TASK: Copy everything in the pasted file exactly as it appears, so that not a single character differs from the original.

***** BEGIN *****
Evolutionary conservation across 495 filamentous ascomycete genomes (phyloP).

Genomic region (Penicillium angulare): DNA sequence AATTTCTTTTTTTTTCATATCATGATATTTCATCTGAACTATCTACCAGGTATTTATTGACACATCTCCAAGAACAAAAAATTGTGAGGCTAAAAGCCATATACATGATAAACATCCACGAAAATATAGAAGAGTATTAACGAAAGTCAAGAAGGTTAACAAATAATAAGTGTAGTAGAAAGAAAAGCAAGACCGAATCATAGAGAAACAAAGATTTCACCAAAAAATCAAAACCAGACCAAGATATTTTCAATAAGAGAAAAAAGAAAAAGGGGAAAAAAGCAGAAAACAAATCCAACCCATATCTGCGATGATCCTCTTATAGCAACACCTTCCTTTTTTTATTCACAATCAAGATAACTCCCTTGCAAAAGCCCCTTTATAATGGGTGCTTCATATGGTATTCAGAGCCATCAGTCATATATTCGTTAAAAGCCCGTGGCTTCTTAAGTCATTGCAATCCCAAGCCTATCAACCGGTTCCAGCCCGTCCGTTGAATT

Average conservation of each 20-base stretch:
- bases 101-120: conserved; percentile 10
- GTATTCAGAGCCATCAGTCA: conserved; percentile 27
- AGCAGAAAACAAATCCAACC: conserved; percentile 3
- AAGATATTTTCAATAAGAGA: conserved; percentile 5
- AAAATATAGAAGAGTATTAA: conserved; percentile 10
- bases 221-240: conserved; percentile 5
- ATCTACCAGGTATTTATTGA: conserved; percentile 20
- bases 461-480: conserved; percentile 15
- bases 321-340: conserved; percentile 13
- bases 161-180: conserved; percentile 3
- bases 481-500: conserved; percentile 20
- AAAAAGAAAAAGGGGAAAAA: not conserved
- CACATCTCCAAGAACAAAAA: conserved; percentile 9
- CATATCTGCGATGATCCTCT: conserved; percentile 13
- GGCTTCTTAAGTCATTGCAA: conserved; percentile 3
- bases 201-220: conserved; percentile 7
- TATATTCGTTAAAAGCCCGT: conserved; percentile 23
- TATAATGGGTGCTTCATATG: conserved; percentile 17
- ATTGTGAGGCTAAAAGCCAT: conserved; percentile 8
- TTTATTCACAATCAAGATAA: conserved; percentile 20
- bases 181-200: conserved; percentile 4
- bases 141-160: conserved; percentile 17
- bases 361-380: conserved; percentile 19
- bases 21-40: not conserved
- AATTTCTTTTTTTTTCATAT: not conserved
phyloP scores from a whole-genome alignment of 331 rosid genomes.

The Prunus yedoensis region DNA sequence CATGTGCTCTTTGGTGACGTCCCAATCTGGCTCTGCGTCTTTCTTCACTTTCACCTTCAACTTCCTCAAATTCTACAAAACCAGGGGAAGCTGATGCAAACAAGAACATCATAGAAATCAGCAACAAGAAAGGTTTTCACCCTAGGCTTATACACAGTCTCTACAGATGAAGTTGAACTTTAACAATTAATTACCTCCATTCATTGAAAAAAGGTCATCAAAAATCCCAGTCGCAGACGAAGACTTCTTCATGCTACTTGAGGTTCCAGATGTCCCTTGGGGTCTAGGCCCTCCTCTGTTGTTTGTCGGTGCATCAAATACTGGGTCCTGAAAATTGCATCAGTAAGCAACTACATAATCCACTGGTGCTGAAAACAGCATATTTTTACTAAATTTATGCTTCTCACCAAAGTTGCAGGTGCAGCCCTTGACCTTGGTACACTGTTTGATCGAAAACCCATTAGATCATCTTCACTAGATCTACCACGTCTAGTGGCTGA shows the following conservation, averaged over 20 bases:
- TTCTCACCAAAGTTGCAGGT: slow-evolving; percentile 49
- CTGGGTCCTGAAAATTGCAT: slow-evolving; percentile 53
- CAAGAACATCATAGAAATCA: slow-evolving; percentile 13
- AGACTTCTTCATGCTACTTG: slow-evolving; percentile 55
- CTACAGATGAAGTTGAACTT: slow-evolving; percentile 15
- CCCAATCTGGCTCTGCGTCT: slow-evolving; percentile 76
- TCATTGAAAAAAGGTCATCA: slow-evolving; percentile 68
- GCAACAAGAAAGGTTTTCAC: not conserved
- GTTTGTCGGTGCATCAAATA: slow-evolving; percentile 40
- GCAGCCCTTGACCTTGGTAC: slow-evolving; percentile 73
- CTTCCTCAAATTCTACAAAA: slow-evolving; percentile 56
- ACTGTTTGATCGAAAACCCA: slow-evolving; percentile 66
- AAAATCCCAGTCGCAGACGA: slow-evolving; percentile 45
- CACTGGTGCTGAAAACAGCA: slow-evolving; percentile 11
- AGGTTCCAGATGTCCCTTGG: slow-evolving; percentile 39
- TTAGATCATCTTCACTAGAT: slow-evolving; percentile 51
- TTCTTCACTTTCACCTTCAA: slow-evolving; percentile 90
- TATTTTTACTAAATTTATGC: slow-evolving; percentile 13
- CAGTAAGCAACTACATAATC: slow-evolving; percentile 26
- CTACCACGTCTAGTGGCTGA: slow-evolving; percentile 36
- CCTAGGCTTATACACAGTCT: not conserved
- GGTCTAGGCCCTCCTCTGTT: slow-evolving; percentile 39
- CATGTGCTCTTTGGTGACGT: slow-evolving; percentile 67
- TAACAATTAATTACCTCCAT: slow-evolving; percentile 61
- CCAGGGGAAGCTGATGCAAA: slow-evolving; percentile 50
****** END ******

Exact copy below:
Evolutionary conservation across 495 filamentous ascomycete genomes (phyloP).

Genomic region (Penicillium angulare): DNA sequence AATTTCTTTTTTTTTCATATCATGATATTTCATCTGAACTATCTACCAGGTATTTATTGACACATCTCCAAGAACAAAAAATTGTGAGGCTAAAAGCCATATACATGATAAACATCCACGAAAATATAGAAGAGTATTAACGAAAGTCAAGAAGGTTAACAAATAATAAGTGTAGTAGAAAGAAAAGCAAGACCGAATCATAGAGAAACAAAGATTTCACCAAAAAATCAAAACCAGACCAAGATATTTTCAATAAGAGAAAAAAGAAAAAGGGGAAAAAAGCAGAAAACAAATCCAACCCATATCTGCGATGATCCTCTTATAGCAACACCTTCCTTTTTTTATTCACAATCAAGATAACTCCCTTGCAAAAGCCCCTTTATAATGGGTGCTTCATATGGTATTCAGAGCCATCAGTCATATATTCGTTAAAAGCCCGTGGCTTCTTAAGTCATTGCAATCCCAAGCCTATCAACCGGTTCCAGCCCGTCCGTTGAATT

Average conservation of each 20-base stretch:
- bases 101-120: conserved; percentile 10
- GTATTCAGAGCCATCAGTCA: conserved; percentile 27
- AGCAGAAAACAAATCCAACC: conserved; percentile 3
- AAGATATTTTCAATAAGAGA: conserved; percentile 5
- AAAATATAGAAGAGTATTAA: conserved; percentile 10
- bases 221-240: conserved; percentile 5
- ATCTACCAGGTATTTATTGA: conserved; percentile 20
- bases 461-480: conserved; percentile 15
- bases 321-340: conserved; percentile 13
- bases 161-180: conserved; percentile 3
- bases 481-500: conserved; percentile 20
- AAAAAGAAAAAGGGGAAAAA: not conserved
- CACATCTCCAAGAACAAAAA: conserved; percentile 9
- CATATCTGCGATGATCCTCT: conserved; percentile 13
- GGCTTCTTAAGTCATTGCAA: conserved; percentile 3
- bases 201-220: conserved; percentile 7
- TATATTCGTTAAAAGCCCGT: conserved; percentile 23
- TATAATGGGTGCTTCATATG: conserved; percentile 17
- ATTGTGAGGCTAAAAGCCAT: conserved; percentile 8
- TTTATTCACAATCAAGATAA: conserved; percentile 20
- bases 181-200: conserved; percentile 4
- bases 141-160: conserved; percentile 17
- bases 361-380: conserved; percentile 19
- bases 21-40: not conserved
- AATTTCTTTTTTTTTCATAT: not conserved
phyloP scores from a whole-genome alignment of 331 rosid genomes.

The Prunus yedoensis region DNA sequence CATGTGCTCTTTGGTGACGTCCCAATCTGGCTCTGCGTCTTTCTTCACTTTCACCTTCAACTTCCTCAAATTCTACAAAACCAGGGGAAGCTGATGCAAACAAGAACATCATAGAAATCAGCAACAAGAAAGGTTTTCACCCTAGGCTTATACACAGTCTCTACAGATGAAGTTGAACTTTAACAATTAATTACCTCCATTCATTGAAAAAAGGTCATCAAAAATCCCAGTCGCAGACGAAGACTTCTTCATGCTACTTGAGGTTCCAGATGTCCCTTGGGGTCTAGGCCCTCCTCTGTTGTTTGTCGGTGCATCAAATACTGGGTCCTGAAAATTGCATCAGTAAGCAACTACATAATCCACTGGTGCTGAAAACAGCATATTTTTACTAAATTTATGCTTCTCACCAAAGTTGCAGGTGCAGCCCTTGACCTTGGTACACTGTTTGATCGAAAACCCATTAGATCATCTTCACTAGATCTACCACGTCTAGTGGCTGA shows the following conservation, averaged over 20 bases:
- TTCTCACCAAAGTTGCAGGT: slow-evolving; percentile 49
- CTGGGTCCTGAAAATTGCAT: slow-evolving; percentile 53
- CAAGAACATCATAGAAATCA: slow-evolving; percentile 13
- AGACTTCTTCATGCTACTTG: slow-evolving; percentile 55
- CTACAGATGAAGTTGAACTT: slow-evolving; percentile 15
- CCCAATCTGGCTCTGCGTCT: slow-evolving; percentile 76
- TCATTGAAAAAAGGTCATCA: slow-evolving; percentile 68
- GCAACAAGAAAGGTTTTCAC: not conserved
- GTTTGTCGGTGCATCAAATA: slow-evolving; percentile 40
- GCAGCCCTTGACCTTGGTAC: slow-evolving; percentile 73
- CTTCCTCAAATTCTACAAAA: slow-evolving; percentile 56
- ACTGTTTGATCGAAAACCCA: slow-evolving; percentile 66
- AAAATCCCAGTCGCAGACGA: slow-evolving; percentile 45
- CACTGGTGCTGAAAACAGCA: slow-evolving; percentile 11
- AGGTTCCAGATGTCCCTTGG: slow-evolving; percentile 39
- TTAGATCATCTTCACTAGAT: slow-evolving; percentile 51
- TTCTTCACTTTCACCTTCAA: slow-evolving; percentile 90
- TATTTTTACTAAATTTATGC: slow-evolving; percentile 13
- CAGTAAGCAACTACATAATC: slow-evolving; percentile 26
- CTACCACGTCTAGTGGCTGA: slow-evolving; percentile 36
- CCTAGGCTTATACACAGTCT: not conserved
- GGTCTAGGCCCTCCTCTGTT: slow-evolving; percentile 39
- CATGTGCTCTTTGGTGACGT: slow-evolving; percentile 67
- TAACAATTAATTACCTCCAT: slow-evolving; percentile 61
- CCAGGGGAAGCTGATGCAAA: slow-evolving; percentile 50